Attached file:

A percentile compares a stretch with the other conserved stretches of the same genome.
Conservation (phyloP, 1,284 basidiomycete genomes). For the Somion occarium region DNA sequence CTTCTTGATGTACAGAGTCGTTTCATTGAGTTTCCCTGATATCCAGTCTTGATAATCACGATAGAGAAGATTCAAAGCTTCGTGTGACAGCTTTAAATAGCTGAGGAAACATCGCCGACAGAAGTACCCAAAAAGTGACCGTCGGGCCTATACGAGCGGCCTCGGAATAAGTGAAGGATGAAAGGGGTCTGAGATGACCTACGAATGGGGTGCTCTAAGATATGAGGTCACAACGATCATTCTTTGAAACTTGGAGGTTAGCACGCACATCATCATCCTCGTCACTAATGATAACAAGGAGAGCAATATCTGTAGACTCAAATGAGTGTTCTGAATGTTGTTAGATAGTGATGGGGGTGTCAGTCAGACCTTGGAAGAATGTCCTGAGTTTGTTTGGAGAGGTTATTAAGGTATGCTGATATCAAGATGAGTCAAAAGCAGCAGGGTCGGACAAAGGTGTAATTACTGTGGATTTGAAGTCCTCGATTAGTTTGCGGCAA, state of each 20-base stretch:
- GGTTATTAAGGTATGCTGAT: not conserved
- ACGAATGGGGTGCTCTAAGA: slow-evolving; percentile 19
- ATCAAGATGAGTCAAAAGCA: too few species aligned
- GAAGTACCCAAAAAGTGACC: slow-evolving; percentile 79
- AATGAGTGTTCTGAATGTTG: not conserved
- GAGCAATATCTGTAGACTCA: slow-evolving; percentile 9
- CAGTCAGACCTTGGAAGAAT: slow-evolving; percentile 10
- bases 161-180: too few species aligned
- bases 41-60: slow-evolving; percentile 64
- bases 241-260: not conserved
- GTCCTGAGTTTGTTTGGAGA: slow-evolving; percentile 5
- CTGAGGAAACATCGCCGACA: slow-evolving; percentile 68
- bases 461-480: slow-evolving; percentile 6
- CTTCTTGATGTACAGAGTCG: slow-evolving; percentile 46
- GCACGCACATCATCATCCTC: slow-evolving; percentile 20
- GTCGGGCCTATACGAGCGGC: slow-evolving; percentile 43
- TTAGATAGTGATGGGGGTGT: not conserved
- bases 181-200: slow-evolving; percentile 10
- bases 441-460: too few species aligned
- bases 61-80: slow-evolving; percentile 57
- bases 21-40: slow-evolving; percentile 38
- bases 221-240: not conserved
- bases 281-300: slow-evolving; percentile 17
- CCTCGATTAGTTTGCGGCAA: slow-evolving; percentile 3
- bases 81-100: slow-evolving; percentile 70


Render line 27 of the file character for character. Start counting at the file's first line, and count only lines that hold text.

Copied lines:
- bases 81-100: slow-evolving; percentile 70